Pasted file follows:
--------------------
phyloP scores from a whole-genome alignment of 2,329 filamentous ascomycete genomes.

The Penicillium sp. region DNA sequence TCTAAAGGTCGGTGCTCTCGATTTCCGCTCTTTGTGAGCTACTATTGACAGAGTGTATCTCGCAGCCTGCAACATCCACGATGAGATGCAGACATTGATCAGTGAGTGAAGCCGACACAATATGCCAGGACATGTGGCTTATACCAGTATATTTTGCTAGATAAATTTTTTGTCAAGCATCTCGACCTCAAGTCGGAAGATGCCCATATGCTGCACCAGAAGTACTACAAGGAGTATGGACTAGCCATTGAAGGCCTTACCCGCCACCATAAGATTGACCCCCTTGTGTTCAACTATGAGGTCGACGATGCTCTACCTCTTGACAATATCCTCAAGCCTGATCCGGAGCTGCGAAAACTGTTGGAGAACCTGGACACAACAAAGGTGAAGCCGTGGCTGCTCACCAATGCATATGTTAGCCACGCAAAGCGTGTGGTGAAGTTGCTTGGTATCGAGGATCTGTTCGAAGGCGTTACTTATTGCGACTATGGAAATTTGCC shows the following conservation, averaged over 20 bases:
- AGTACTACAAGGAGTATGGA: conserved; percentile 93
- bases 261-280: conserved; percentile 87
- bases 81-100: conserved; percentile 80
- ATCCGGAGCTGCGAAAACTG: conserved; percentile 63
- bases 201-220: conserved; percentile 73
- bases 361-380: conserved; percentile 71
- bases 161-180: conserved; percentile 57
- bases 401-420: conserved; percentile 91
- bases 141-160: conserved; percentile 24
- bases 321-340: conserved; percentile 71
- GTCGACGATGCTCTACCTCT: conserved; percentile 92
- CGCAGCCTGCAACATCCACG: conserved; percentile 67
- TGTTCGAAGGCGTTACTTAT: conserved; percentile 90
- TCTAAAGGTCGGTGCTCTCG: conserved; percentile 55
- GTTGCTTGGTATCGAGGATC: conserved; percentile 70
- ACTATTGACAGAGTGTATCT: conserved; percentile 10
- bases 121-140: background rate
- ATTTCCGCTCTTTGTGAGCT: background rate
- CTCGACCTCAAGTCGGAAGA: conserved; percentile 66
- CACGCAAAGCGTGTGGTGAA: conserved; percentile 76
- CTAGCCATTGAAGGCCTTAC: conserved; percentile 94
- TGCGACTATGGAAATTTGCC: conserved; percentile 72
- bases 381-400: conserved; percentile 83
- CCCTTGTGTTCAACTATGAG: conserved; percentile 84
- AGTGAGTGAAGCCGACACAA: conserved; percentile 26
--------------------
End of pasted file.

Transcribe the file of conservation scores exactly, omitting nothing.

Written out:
phyloP scores from a whole-genome alignment of 2,329 filamentous ascomycete genomes.

The Penicillium sp. region DNA sequence TCTAAAGGTCGGTGCTCTCGATTTCCGCTCTTTGTGAGCTACTATTGACAGAGTGTATCTCGCAGCCTGCAACATCCACGATGAGATGCAGACATTGATCAGTGAGTGAAGCCGACACAATATGCCAGGACATGTGGCTTATACCAGTATATTTTGCTAGATAAATTTTTTGTCAAGCATCTCGACCTCAAGTCGGAAGATGCCCATATGCTGCACCAGAAGTACTACAAGGAGTATGGACTAGCCATTGAAGGCCTTACCCGCCACCATAAGATTGACCCCCTTGTGTTCAACTATGAGGTCGACGATGCTCTACCTCTTGACAATATCCTCAAGCCTGATCCGGAGCTGCGAAAACTGTTGGAGAACCTGGACACAACAAAGGTGAAGCCGTGGCTGCTCACCAATGCATATGTTAGCCACGCAAAGCGTGTGGTGAAGTTGCTTGGTATCGAGGATCTGTTCGAAGGCGTTACTTATTGCGACTATGGAAATTTGCC shows the following conservation, averaged over 20 bases:
- AGTACTACAAGGAGTATGGA: conserved; percentile 93
- bases 261-280: conserved; percentile 87
- bases 81-100: conserved; percentile 80
- ATCCGGAGCTGCGAAAACTG: conserved; percentile 63
- bases 201-220: conserved; percentile 73
- bases 361-380: conserved; percentile 71
- bases 161-180: conserved; percentile 57
- bases 401-420: conserved; percentile 91
- bases 141-160: conserved; percentile 24
- bases 321-340: conserved; percentile 71
- GTCGACGATGCTCTACCTCT: conserved; percentile 92
- CGCAGCCTGCAACATCCACG: conserved; percentile 67
- TGTTCGAAGGCGTTACTTAT: conserved; percentile 90
- TCTAAAGGTCGGTGCTCTCG: conserved; percentile 55
- GTTGCTTGGTATCGAGGATC: conserved; percentile 70
- ACTATTGACAGAGTGTATCT: conserved; percentile 10
- bases 121-140: background rate
- ATTTCCGCTCTTTGTGAGCT: background rate
- CTCGACCTCAAGTCGGAAGA: conserved; percentile 66
- CACGCAAAGCGTGTGGTGAA: conserved; percentile 76
- CTAGCCATTGAAGGCCTTAC: conserved; percentile 94
- TGCGACTATGGAAATTTGCC: conserved; percentile 72
- bases 381-400: conserved; percentile 83
- CCCTTGTGTTCAACTATGAG: conserved; percentile 84
- AGTGAGTGAAGCCGACACAA: conserved; percentile 26